Physics Forums (http://www.physicsforums.com/index.php)
-   -   Dirac delta function and Heaviside step function (http://www.physicsforums.com/showthread.php?t=234774)

 pedroobv May12-08 04:46 PM

[SOLVED] Dirac delta function and Heaviside step function

In Levine's Quantum Chemistry textbook the Heaviside step function is defined as:

$$H(x-a)=1,x>a$$
$$H(x-a)=0,x<a$$
$$H(x-a)=\frac{1}{2},x=a$$

Dirac delta function is:

$$\delta (x-a)=dH(x-a) / dx$$

Now, the integral:

$$\int ^{\infty}_{-\infty}f(x)\delta (x-a)dx$$

Is evaluated using integration by parts considering

$$u=f(x), du=f'(x)$$
$$dv=\delta (x-a)dx, v=H(x-a)$$

We have then:
$$\int ^{\infty}_{-\infty}f(x)\delta (x-a)dx=f(x)H(x-a)|^{\infty}_{-\infty}-\int ^{\infty}_{-\infty}H(x-a)f'(x)dx$$

$$\int ^{\infty}_{-\infty}f(x)\delta (x-a)dx=f(\infty)-\int ^{\infty}_{-\infty}H(x-a)f'(x)dx$$

Since $$H(x-a)$$ vanishes for $$x<a$$, the integral becomes:

$$\int ^{\infty}_{-\infty}f(x)\delta (x-a)dx=f(\infty)-\int ^{\infty}_{a}H(x-a)f'(x)dx=f(\infty)-\int ^{\infty}_{a}f'(x)dx$$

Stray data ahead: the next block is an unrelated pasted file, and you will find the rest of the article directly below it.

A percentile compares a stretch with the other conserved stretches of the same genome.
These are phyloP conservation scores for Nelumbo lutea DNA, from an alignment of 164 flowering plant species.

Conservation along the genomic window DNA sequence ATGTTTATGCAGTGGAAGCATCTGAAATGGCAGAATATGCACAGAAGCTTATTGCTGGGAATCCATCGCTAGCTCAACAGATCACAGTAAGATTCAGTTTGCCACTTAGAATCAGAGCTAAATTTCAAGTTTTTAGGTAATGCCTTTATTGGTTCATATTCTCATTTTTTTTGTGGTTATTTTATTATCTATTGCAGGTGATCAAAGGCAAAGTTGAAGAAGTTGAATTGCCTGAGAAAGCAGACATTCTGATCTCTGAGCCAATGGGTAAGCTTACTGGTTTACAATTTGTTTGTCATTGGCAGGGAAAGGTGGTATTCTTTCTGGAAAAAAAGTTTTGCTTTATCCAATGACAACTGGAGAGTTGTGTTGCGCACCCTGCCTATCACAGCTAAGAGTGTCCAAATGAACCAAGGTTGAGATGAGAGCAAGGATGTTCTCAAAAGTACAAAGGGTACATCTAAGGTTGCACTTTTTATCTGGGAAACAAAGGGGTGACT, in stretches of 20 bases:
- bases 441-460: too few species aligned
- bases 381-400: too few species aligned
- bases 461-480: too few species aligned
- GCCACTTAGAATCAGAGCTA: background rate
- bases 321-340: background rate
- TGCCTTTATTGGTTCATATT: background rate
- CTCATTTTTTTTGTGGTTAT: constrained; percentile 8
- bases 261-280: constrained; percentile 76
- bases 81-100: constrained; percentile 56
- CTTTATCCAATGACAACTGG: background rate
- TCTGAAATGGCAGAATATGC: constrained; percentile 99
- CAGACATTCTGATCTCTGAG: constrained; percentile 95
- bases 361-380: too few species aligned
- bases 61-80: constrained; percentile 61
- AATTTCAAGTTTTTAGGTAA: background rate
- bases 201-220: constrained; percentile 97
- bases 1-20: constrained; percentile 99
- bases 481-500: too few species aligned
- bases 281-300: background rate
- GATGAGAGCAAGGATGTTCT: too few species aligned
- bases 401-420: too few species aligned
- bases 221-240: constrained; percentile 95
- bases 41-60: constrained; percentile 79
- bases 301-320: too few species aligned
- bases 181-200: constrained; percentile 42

This is the point where my question arrives. $$H(x-a)$$ is considered to have a value of unity for all the integral and that's why it is pulled out of the integral as a constant, however the lower bound of the integral is $$a$$ and in this point $$H(x-a)=1/2$$. Could you please tell me if the following explanation is correct?

I think that because in all the integral, except in $$a$$, $$H(x-a)=1$$ and since the upper bound is infinity the value of the integral at the point $$a$$ can be ignored.

If I'm wrong, any suggestion for correcting my explanation will be appreciated.

 Dick May12-08 05:04 PM

You can always ignore the value of a function at a single point when you are integrating. If you remember how Riemann sums work, the contribution of the single point can be put into a rectangle of height 1/2 and width 0. So it makes no contribution.

 pedroobv May12-08 05:16 PM

Ok, thank you very much. That answers my question.

 All times are GMT -5. The time now is 12:53 PM.